United States, International Community Stands with Ukraine’s Farmers to Meet Grain Storage Deficit

Joint Press Release
For Immediate Release
Monday, November 28, 2022

As of November 2022, the coordinated action of Ukrainian farmers, supporting countries, and charitable organizations are fulfilling Ukraine’s urgent need for grain storage resulting from the impacts of the Russian Federation’s unprovoked war, including the previous blockade of Ukraine’s Black Sea ports. This supplemental storage provided by the international community bolsters Ukraine’s economy by enabling farmers to store crops – including corn, wheat, and sunflower seed which are critical to food security in the country and globally – until they are sold for export, processing, or domestic use.

While Ukrainian farmers continued to harvest throughout this year, they have been unable to safely store their harvests. The Russian Federation’s months-long blockage of Black Sea ports caused a massive accumulation and backlog of Ukrainian grain from last year. In addition, an estimated 15 percent of storage has been damaged, destroyed, or has become inaccessible because of the damage to Ukraine’s civilian infrastructure. While the UN-brokered Black Sea Grain Initiative has opened up some of Ukraine’s Black Sea ports and, along with the EU Solidarity Lanes, has been critical to releasing significant amounts of Ukrainian grain to the global market and stabilizing global food prices, overall exports have been cut in half relative to prior years. As a result, Ukraine’s Ministry of Agrarian Policy and Food requested support for 15 million metric tons (MMT) of supplemental storage.

The United Nations Food and Agriculture Organization, with financial donations from Canada, Japan, and the Minderoo Foundation, is covering 6.2 MMT of the storage needs. USAID’s Agriculture Resilience Initiative – Ukraine (AGRI-Ukraine) covers 1.7 MMT. The Howard G. Buffett Foundation is providing 0.676 MMT. This combined funding supports the purchase of storage bags, storage structures, and filling equipment, much of which should be reusable for future harvests. Ukrainian farmers are covering the costs for the remaining 6.424 MMT.

As Putin continues to manipulate the global food supply, allies and partners have united to support Ukrainian farmers as they continue to feed the world. These unified efforts are a testament to what can be accomplished when donors and the people of Ukraine unite to address surging food needs around the world.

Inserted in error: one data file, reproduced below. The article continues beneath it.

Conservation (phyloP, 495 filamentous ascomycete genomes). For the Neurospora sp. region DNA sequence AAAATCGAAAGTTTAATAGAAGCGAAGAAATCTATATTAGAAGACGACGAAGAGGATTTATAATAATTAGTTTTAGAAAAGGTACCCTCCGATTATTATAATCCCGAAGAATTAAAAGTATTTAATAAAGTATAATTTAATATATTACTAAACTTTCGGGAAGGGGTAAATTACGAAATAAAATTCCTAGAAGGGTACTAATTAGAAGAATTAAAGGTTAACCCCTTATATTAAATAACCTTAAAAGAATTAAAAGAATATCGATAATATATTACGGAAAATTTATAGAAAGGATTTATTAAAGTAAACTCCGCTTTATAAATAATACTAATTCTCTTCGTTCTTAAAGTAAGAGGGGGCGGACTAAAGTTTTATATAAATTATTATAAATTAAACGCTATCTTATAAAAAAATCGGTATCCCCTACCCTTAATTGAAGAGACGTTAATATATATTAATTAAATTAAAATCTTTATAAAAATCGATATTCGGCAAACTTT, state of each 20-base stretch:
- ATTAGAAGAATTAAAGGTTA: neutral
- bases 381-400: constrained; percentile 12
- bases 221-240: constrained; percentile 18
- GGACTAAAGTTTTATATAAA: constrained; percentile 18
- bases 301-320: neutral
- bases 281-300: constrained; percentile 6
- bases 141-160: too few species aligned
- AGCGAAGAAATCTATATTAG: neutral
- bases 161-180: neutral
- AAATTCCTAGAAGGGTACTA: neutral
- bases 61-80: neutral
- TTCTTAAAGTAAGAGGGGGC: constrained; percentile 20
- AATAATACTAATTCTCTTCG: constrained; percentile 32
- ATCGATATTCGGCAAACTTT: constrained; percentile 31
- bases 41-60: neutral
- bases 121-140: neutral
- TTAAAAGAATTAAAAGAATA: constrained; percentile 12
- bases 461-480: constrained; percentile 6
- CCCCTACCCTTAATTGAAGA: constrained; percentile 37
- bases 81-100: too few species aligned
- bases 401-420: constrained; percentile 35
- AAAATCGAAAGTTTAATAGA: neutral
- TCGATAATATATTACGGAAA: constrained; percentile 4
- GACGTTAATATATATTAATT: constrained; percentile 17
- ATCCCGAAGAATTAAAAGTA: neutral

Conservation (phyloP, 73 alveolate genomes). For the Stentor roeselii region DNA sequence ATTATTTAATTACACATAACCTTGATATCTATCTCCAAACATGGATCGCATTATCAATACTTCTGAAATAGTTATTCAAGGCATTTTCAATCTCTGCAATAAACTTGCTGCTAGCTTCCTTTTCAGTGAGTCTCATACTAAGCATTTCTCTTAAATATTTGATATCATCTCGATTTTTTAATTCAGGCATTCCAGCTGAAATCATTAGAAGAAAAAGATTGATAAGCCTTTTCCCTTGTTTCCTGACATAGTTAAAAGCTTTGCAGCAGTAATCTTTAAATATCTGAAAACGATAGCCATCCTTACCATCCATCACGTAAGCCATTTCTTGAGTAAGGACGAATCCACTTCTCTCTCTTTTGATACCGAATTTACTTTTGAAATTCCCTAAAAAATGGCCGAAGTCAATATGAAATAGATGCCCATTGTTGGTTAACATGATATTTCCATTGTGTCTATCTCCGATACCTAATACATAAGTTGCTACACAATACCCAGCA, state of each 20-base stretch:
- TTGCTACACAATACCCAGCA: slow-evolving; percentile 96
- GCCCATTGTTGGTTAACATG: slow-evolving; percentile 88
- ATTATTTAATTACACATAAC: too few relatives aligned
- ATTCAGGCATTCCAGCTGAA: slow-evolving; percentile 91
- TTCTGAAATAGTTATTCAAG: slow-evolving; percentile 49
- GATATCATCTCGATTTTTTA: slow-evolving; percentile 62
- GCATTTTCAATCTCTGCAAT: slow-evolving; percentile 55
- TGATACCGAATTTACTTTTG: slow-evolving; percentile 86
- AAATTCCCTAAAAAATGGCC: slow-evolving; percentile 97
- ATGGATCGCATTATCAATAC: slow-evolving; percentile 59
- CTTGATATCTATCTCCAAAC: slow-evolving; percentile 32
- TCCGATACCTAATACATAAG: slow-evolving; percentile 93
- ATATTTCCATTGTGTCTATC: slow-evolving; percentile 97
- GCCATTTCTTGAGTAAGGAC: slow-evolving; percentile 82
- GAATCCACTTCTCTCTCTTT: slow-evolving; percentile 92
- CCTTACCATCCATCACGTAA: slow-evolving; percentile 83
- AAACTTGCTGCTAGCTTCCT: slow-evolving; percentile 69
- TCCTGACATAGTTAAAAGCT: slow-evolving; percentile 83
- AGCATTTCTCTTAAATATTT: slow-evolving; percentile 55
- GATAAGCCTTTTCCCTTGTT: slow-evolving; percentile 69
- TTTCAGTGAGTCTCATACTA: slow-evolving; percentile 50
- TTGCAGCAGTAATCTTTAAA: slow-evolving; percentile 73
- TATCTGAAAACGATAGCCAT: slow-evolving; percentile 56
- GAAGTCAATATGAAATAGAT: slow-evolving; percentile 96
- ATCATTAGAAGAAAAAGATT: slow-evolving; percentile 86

This announcement builds on the Agency’s broader effort to support Ukraine’s agriculture sector, the bedrock of its economy, through AGRI-Ukraine.

AGRI-Ukraine will provide 8,000 storage sleeves, 29 grain loading machines, and support the establishment of 69 modular grain storage facilities. AGRI-Ukraine is working with 13 Ukrainian companies that will use these items to provide storage services to micro-, small-, and medium-sized grain-producers in Ukraine with a focus on corn and sunflower seed. This effort will directly enable more than 2,000 farmers to preserve their harvest until they can sell it for export or domestic use and earn much-needed revenue, create jobs for Ukrainian workers, and ease the global food security crisis exacerbated by Putin’s brutal war against Ukraine.

Ukraine’s agriculture sector remains acutely vulnerable in the immediate and the long term. The costs of planting, irrigating, fertilizing, harvesting, and transporting crops have all risen substantially, draining farmers’ primary source of income and jeopardizing their ability and willingness to plant for future seasons.

Launched in July, AGRI-Ukraine is designed to bolster Ukrainian agricultural production and exports and to help alleviate the global food security crisis. USAID contributed $100 million and seeks to leverage an additional $150 million from fellow donors, the private sector, and foundations, with an overall investment target of $250 million.

For more information on AGRI-Ukraine, visit: www.usaid.gov/ukraine/agriculture-resilience-initiative-agri-ukraine.